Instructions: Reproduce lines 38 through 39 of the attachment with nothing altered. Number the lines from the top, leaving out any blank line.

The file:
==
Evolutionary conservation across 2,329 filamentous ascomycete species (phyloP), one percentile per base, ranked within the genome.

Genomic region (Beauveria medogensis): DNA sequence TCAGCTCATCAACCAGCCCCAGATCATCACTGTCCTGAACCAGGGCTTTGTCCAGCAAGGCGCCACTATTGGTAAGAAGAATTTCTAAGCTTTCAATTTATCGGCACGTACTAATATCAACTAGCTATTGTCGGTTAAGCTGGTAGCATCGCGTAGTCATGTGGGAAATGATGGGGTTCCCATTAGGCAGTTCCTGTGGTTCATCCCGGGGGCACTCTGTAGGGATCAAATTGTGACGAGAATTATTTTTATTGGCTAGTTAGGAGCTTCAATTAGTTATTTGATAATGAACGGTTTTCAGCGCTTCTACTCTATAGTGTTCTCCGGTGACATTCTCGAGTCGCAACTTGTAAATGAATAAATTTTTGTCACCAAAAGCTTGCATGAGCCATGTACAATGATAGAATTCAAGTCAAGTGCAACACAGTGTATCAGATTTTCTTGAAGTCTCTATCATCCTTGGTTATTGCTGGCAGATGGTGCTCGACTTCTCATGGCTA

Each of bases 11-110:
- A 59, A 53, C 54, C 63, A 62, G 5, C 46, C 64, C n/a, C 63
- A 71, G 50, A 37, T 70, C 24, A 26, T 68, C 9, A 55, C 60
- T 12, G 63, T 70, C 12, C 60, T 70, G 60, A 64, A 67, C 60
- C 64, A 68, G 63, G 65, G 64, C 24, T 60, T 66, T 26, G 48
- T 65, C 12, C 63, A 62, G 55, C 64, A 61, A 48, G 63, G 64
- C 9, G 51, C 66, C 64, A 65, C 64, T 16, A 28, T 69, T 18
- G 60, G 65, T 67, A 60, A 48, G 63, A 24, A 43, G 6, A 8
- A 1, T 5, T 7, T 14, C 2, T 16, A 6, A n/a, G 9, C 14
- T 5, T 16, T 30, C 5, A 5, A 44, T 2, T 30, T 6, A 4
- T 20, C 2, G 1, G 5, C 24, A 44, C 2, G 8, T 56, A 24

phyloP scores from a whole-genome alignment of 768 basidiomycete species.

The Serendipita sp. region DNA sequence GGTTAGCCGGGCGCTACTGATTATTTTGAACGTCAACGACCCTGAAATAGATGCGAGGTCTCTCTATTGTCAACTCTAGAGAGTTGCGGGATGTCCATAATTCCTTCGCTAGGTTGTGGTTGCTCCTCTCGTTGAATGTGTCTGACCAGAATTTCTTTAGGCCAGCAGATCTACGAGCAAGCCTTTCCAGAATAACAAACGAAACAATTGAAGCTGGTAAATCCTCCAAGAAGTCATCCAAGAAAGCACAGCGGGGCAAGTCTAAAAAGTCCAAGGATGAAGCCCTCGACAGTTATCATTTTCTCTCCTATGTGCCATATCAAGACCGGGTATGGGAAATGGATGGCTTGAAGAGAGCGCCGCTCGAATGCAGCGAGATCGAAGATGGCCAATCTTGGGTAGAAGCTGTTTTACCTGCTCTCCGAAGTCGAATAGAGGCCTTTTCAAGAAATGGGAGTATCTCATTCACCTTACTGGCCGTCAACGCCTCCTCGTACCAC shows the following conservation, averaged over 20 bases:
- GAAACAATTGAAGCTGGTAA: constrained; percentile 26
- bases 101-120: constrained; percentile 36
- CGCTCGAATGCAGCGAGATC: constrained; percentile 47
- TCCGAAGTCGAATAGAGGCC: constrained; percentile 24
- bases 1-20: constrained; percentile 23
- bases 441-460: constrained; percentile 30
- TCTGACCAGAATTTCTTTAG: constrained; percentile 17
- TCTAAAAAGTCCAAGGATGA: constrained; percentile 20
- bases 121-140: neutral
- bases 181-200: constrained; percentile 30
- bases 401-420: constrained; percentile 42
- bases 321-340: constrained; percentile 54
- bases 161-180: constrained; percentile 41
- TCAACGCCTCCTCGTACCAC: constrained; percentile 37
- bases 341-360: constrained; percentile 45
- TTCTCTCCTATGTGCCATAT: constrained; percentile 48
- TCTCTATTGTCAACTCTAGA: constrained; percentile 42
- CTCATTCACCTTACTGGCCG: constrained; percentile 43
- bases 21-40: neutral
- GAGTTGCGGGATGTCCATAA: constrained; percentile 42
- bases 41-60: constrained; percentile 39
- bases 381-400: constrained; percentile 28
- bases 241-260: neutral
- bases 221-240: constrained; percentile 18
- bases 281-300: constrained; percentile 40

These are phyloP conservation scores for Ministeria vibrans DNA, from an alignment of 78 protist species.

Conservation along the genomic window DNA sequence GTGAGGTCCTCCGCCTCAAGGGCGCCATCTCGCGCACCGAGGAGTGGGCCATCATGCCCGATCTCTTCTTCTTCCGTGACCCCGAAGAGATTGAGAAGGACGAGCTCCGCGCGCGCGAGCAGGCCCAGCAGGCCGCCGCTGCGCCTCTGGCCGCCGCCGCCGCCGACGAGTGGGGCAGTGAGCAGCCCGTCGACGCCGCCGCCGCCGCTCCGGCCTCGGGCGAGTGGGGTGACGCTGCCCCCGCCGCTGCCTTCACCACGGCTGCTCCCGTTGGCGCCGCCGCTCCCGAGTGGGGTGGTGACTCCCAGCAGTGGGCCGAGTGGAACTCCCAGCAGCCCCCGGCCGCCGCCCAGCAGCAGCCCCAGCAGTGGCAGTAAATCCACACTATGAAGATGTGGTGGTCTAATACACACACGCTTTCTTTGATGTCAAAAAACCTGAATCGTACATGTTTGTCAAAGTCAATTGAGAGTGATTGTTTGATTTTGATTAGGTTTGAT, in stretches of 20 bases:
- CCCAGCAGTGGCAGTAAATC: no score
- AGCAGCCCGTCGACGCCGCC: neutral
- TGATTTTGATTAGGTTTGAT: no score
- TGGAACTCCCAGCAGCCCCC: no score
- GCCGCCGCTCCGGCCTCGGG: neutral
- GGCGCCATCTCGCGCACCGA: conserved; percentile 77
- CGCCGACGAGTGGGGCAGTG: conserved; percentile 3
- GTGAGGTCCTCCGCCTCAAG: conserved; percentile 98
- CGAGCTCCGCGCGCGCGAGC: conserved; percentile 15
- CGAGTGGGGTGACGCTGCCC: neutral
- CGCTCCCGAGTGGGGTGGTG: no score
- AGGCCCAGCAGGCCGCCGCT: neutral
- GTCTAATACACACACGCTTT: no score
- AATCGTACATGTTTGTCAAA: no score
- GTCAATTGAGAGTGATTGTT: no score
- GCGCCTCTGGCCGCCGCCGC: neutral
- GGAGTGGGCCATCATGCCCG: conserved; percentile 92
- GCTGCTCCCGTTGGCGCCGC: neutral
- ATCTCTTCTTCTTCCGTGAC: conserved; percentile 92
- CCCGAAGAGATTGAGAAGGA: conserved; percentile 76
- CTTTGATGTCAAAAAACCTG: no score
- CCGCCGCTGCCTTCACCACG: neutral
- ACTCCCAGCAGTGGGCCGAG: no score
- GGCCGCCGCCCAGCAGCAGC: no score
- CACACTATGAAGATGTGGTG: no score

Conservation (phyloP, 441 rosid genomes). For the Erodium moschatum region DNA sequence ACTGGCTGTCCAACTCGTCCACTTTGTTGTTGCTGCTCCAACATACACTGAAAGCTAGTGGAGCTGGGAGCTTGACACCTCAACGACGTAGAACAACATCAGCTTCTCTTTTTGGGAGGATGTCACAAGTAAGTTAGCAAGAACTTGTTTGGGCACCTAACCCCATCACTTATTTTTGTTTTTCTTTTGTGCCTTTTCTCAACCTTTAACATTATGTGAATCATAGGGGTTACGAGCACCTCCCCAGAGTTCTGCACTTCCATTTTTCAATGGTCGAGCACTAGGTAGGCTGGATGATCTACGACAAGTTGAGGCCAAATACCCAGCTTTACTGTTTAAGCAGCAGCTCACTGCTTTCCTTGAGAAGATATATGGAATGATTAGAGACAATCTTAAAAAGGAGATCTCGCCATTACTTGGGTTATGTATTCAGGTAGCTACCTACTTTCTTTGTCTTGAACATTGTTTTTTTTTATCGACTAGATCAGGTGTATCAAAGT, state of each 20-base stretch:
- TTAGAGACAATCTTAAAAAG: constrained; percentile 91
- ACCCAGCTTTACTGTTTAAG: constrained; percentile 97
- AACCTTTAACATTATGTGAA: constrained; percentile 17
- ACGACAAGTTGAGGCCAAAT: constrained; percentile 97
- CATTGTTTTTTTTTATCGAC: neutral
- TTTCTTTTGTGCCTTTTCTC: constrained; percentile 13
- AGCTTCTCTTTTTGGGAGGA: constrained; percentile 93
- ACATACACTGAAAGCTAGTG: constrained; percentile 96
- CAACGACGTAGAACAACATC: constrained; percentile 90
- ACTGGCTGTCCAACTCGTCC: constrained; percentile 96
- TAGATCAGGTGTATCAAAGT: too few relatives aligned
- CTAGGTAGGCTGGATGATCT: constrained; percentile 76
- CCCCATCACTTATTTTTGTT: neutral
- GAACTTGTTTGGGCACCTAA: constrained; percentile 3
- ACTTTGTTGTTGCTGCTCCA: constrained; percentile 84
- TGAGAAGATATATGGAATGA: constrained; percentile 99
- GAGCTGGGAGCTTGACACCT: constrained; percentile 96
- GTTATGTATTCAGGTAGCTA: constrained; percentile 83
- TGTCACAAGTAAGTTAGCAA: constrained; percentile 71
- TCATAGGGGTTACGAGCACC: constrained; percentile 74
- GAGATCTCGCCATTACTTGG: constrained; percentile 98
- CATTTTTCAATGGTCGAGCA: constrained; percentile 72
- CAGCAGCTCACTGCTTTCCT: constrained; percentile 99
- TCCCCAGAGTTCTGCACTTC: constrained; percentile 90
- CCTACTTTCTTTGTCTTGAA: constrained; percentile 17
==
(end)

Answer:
- bases 241-260: neutral
- bases 221-240: constrained; percentile 18